Author(s): Jacobsen J, Wewer UM
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Abstract ADAM12/meltrin alpha is a type I transmembrane multidomain protein involved in tumor progression and other severe diseases, including osteoarthritis, and as such could be considered as a potential drug target. In addition to protease activity, ADAM12 possesses cell binding and cell signaling properties. This functional trinity is reflected in the structure of ADAM12, which can be divided into head, body, and tail. The head of the protein (consisting of the pro and catalytic domains) mediates processing of growth factors and cytokines and has been implicated in epidermal growth factor (EGF) and insulin-like growth factor receptor signaling. The body of the protein (consisting of the disintegrin, cysteine-rich, and EGF-like domains) is involved in contacts with the extracellular matrix and other cells through interactions with integrins and syndecans. Finally, the tail of the protein (consisting of the cytoplasmic domain) is engaged in interactions with intracellular signaling molecules. In many studies, ADAM12 overexpression has been correlated with disease, and ADAM12 has been shown to promote tumor growth and progression in cancer. On the other hand, protective effects of ADAM12 in disease have also been reported. Future investigations should address the precise mechanisms of ADAM12 in disease and biology in order to counterbalance the benefits from targeting ADAM12 therapeutically with possible side effects. This review describes the biology of ADAM12, its association with disease, and evaluates the possible approaches to targeting ADAM12 in human disease.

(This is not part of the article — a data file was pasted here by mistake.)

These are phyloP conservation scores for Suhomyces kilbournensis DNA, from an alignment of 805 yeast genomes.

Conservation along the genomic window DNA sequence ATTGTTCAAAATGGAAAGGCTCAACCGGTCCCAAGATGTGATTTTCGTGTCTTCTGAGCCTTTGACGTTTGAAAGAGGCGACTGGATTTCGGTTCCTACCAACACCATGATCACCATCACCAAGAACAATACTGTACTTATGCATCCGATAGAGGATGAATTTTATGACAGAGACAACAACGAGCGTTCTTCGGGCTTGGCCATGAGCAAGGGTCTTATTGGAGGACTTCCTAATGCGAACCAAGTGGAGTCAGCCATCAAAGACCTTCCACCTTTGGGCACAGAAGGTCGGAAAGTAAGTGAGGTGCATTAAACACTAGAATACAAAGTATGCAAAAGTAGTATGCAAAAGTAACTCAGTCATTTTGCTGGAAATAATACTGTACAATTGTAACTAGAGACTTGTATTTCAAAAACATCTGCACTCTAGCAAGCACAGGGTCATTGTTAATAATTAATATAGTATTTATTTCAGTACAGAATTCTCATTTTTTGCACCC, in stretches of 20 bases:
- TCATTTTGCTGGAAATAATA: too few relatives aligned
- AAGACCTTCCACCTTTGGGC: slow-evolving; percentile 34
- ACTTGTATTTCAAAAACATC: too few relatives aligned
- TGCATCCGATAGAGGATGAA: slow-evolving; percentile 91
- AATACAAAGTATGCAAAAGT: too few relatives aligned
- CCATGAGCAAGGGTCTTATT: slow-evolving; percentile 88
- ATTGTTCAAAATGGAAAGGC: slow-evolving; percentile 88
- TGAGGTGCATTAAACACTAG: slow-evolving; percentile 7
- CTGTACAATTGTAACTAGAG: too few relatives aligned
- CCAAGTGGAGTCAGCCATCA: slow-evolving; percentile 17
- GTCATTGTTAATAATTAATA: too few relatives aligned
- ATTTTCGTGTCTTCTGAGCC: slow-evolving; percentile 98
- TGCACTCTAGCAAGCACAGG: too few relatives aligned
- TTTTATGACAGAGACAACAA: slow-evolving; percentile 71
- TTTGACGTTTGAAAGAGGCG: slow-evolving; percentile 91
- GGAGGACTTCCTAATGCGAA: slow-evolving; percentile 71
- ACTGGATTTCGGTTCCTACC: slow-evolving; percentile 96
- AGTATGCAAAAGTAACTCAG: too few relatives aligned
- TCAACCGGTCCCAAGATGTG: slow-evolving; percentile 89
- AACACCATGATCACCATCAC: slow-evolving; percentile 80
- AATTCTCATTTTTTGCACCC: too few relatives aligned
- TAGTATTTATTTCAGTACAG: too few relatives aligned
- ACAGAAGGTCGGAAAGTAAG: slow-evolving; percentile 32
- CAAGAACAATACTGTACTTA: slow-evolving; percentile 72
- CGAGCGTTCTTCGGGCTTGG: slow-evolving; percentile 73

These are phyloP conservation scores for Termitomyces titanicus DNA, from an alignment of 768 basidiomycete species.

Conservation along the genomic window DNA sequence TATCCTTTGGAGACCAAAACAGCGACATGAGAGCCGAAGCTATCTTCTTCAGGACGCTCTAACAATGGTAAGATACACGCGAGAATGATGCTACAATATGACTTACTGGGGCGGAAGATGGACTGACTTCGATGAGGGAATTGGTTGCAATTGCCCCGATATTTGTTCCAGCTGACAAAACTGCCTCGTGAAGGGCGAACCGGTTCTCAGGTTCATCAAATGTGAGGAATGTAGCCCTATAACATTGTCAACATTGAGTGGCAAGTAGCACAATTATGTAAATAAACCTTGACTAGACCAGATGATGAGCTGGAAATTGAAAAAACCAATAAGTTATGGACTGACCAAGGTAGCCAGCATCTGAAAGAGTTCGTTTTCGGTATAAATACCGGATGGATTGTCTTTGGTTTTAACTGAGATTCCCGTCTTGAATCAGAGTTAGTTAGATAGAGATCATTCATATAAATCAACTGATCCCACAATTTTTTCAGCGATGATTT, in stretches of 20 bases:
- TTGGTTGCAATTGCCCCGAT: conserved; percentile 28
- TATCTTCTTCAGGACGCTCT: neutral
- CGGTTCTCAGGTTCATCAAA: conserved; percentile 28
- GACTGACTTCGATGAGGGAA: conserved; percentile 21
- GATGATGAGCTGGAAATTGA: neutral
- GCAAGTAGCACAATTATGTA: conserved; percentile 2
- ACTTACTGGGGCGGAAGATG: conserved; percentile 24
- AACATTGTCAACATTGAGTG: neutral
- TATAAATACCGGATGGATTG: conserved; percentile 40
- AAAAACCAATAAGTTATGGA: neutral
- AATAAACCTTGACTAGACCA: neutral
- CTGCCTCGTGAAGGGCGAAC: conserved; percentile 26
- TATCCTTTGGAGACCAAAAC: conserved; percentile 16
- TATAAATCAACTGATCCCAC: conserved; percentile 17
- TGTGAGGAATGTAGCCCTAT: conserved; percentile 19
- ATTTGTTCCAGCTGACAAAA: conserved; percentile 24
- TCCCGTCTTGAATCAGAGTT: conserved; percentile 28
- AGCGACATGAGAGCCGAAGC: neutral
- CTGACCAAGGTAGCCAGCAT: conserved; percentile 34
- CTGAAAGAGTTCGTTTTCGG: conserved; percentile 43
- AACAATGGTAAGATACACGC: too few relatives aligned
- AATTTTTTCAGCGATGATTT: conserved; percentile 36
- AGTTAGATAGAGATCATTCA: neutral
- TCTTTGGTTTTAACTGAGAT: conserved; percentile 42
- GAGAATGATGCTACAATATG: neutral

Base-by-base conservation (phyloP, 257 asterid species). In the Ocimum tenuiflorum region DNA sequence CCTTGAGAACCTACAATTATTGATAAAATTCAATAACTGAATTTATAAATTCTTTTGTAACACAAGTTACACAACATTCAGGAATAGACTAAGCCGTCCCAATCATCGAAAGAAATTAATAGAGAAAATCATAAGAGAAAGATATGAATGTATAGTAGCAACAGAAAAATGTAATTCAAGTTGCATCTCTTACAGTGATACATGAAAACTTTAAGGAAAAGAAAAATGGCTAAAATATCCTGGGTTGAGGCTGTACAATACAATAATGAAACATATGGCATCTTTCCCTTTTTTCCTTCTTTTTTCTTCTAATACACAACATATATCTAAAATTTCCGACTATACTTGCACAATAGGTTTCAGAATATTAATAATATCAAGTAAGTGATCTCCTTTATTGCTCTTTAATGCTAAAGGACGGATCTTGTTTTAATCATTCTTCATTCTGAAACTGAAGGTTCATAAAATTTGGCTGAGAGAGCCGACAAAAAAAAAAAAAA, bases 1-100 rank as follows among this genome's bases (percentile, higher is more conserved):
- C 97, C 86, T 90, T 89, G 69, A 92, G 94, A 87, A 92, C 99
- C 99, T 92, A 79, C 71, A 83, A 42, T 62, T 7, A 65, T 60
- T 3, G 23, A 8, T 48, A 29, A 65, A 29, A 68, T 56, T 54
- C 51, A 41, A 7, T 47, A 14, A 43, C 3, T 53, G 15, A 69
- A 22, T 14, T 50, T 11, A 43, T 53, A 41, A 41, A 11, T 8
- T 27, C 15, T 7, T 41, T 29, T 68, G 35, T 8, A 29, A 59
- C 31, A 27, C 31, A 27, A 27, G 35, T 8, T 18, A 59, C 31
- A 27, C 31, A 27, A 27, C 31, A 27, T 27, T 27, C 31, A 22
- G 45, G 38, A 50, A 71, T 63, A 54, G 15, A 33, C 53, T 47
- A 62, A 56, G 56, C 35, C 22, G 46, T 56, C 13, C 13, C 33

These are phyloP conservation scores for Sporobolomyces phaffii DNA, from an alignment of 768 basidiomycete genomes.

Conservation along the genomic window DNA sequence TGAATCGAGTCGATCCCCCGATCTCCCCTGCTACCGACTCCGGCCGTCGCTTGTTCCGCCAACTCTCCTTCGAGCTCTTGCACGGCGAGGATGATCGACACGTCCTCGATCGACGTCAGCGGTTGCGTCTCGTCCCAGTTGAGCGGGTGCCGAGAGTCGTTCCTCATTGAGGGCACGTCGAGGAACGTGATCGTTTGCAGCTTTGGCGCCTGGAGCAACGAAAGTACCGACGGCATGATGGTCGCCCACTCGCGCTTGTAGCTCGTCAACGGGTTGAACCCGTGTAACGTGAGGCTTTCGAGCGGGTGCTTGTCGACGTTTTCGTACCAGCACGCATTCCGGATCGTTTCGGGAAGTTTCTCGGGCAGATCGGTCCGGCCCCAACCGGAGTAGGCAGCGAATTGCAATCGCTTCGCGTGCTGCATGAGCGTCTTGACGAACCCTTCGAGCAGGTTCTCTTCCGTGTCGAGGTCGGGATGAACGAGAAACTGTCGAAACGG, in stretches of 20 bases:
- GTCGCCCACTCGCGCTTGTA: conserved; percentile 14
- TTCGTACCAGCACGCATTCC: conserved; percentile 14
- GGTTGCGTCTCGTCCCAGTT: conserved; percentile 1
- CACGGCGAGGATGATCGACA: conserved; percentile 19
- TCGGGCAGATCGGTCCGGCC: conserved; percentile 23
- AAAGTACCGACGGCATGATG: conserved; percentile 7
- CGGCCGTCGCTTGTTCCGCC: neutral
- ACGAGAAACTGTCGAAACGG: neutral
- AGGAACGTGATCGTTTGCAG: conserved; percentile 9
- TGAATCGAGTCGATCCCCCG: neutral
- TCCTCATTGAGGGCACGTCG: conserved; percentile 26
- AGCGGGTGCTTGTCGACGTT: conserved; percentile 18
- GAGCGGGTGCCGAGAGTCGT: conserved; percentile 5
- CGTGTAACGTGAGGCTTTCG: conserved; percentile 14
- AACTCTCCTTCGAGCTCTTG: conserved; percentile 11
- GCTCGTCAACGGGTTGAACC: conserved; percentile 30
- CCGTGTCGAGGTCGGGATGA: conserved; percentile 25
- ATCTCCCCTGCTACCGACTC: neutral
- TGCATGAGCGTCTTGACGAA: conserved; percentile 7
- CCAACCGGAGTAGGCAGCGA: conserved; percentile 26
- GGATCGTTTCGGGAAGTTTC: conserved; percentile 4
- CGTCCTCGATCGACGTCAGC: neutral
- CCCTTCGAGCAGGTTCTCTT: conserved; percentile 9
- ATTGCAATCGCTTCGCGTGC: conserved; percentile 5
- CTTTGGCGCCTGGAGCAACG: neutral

This article was published in Curr Pharm Des
and referenced in Reproductive System & Sexual Disorders: Current Research